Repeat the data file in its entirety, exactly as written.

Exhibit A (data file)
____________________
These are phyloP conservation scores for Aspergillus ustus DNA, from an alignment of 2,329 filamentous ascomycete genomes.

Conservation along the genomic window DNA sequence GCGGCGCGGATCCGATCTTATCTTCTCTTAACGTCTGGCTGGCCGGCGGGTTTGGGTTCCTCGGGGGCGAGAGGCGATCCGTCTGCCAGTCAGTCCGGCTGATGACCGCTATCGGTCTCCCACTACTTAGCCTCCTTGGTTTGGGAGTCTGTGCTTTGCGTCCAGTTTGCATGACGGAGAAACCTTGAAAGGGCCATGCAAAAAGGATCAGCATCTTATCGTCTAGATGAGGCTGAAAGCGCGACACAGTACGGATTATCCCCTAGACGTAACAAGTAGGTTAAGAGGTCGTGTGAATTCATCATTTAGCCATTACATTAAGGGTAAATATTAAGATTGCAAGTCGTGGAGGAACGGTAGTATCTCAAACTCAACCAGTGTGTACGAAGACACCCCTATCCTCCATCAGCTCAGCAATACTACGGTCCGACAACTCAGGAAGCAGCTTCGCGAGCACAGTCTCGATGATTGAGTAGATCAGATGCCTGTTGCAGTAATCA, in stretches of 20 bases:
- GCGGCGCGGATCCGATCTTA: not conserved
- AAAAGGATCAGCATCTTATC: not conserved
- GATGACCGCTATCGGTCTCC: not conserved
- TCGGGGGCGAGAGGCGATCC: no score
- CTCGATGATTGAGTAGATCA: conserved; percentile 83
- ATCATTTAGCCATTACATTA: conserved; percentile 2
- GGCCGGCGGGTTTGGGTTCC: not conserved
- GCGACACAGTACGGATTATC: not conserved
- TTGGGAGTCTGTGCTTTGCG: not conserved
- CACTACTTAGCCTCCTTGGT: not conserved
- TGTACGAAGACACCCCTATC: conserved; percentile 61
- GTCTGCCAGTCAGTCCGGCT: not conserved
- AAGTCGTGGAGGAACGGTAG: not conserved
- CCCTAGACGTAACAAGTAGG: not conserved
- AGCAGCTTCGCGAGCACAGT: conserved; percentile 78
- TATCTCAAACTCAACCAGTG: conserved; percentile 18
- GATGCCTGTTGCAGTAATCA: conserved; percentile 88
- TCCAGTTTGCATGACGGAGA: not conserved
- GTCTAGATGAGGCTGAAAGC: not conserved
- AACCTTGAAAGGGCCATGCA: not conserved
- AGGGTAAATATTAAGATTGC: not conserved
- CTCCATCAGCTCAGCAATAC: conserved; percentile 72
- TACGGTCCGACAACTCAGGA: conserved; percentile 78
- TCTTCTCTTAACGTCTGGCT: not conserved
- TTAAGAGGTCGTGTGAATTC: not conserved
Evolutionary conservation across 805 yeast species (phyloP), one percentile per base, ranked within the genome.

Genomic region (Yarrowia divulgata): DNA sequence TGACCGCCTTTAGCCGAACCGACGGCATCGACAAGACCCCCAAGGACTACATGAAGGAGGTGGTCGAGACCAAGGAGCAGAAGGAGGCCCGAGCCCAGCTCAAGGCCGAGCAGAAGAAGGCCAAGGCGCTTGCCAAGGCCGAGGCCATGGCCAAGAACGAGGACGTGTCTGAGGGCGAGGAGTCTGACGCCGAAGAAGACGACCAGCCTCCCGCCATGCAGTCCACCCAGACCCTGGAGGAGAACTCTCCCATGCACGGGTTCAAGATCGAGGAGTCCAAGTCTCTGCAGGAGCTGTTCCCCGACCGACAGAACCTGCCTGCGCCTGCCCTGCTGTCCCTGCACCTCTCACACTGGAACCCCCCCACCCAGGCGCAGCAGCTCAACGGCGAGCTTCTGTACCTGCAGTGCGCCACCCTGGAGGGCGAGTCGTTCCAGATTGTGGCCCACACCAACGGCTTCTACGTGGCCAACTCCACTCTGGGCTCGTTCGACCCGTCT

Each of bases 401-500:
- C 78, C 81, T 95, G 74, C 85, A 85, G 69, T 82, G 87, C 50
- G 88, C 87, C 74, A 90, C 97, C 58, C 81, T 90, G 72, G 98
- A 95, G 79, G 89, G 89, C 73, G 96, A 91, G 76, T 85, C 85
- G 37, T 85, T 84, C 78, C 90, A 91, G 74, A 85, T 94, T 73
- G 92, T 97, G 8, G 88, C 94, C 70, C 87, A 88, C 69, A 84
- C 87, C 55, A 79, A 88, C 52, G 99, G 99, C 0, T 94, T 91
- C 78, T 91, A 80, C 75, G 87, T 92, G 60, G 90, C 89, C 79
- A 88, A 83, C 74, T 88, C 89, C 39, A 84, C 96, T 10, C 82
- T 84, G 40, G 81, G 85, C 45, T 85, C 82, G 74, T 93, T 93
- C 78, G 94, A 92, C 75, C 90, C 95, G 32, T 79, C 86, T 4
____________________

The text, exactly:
These are phyloP conservation scores for Aspergillus ustus DNA, from an alignment of 2,329 filamentous ascomycete genomes.

Conservation along the genomic window DNA sequence GCGGCGCGGATCCGATCTTATCTTCTCTTAACGTCTGGCTGGCCGGCGGGTTTGGGTTCCTCGGGGGCGAGAGGCGATCCGTCTGCCAGTCAGTCCGGCTGATGACCGCTATCGGTCTCCCACTACTTAGCCTCCTTGGTTTGGGAGTCTGTGCTTTGCGTCCAGTTTGCATGACGGAGAAACCTTGAAAGGGCCATGCAAAAAGGATCAGCATCTTATCGTCTAGATGAGGCTGAAAGCGCGACACAGTACGGATTATCCCCTAGACGTAACAAGTAGGTTAAGAGGTCGTGTGAATTCATCATTTAGCCATTACATTAAGGGTAAATATTAAGATTGCAAGTCGTGGAGGAACGGTAGTATCTCAAACTCAACCAGTGTGTACGAAGACACCCCTATCCTCCATCAGCTCAGCAATACTACGGTCCGACAACTCAGGAAGCAGCTTCGCGAGCACAGTCTCGATGATTGAGTAGATCAGATGCCTGTTGCAGTAATCA, in stretches of 20 bases:
- GCGGCGCGGATCCGATCTTA: not conserved
- AAAAGGATCAGCATCTTATC: not conserved
- GATGACCGCTATCGGTCTCC: not conserved
- TCGGGGGCGAGAGGCGATCC: no score
- CTCGATGATTGAGTAGATCA: conserved; percentile 83
- ATCATTTAGCCATTACATTA: conserved; percentile 2
- GGCCGGCGGGTTTGGGTTCC: not conserved
- GCGACACAGTACGGATTATC: not conserved
- TTGGGAGTCTGTGCTTTGCG: not conserved
- CACTACTTAGCCTCCTTGGT: not conserved
- TGTACGAAGACACCCCTATC: conserved; percentile 61
- GTCTGCCAGTCAGTCCGGCT: not conserved
- AAGTCGTGGAGGAACGGTAG: not conserved
- CCCTAGACGTAACAAGTAGG: not conserved
- AGCAGCTTCGCGAGCACAGT: conserved; percentile 78
- TATCTCAAACTCAACCAGTG: conserved; percentile 18
- GATGCCTGTTGCAGTAATCA: conserved; percentile 88
- TCCAGTTTGCATGACGGAGA: not conserved
- GTCTAGATGAGGCTGAAAGC: not conserved
- AACCTTGAAAGGGCCATGCA: not conserved
- AGGGTAAATATTAAGATTGC: not conserved
- CTCCATCAGCTCAGCAATAC: conserved; percentile 72
- TACGGTCCGACAACTCAGGA: conserved; percentile 78
- TCTTCTCTTAACGTCTGGCT: not conserved
- TTAAGAGGTCGTGTGAATTC: not conserved
Evolutionary conservation across 805 yeast species (phyloP), one percentile per base, ranked within the genome.

Genomic region (Yarrowia divulgata): DNA sequence TGACCGCCTTTAGCCGAACCGACGGCATCGACAAGACCCCCAAGGACTACATGAAGGAGGTGGTCGAGACCAAGGAGCAGAAGGAGGCCCGAGCCCAGCTCAAGGCCGAGCAGAAGAAGGCCAAGGCGCTTGCCAAGGCCGAGGCCATGGCCAAGAACGAGGACGTGTCTGAGGGCGAGGAGTCTGACGCCGAAGAAGACGACCAGCCTCCCGCCATGCAGTCCACCCAGACCCTGGAGGAGAACTCTCCCATGCACGGGTTCAAGATCGAGGAGTCCAAGTCTCTGCAGGAGCTGTTCCCCGACCGACAGAACCTGCCTGCGCCTGCCCTGCTGTCCCTGCACCTCTCACACTGGAACCCCCCCACCCAGGCGCAGCAGCTCAACGGCGAGCTTCTGTACCTGCAGTGCGCCACCCTGGAGGGCGAGTCGTTCCAGATTGTGGCCCACACCAACGGCTTCTACGTGGCCAACTCCACTCTGGGCTCGTTCGACCCGTCT

Each of bases 401-500:
- C 78, C 81, T 95, G 74, C 85, A 85, G 69, T 82, G 87, C 50
- G 88, C 87, C 74, A 90, C 97, C 58, C 81, T 90, G 72, G 98
- A 95, G 79, G 89, G 89, C 73, G 96, A 91, G 76, T 85, C 85
- G 37, T 85, T 84, C 78, C 90, A 91, G 74, A 85, T 94, T 73
- G 92, T 97, G 8, G 88, C 94, C 70, C 87, A 88, C 69, A 84
- C 87, C 55, A 79, A 88, C 52, G 99, G 99, C 0, T 94, T 91
- C 78, T 91, A 80, C 75, G 87, T 92, G 60, G 90, C 89, C 79
- A 88, A 83, C 74, T 88, C 89, C 39, A 84, C 96, T 10, C 82
- T 84, G 40, G 81, G 85, C 45, T 85, C 82, G 74, T 93, T 93
- C 78, G 94, A 92, C 75, C 90, C 95, G 32, T 79, C 86, T 4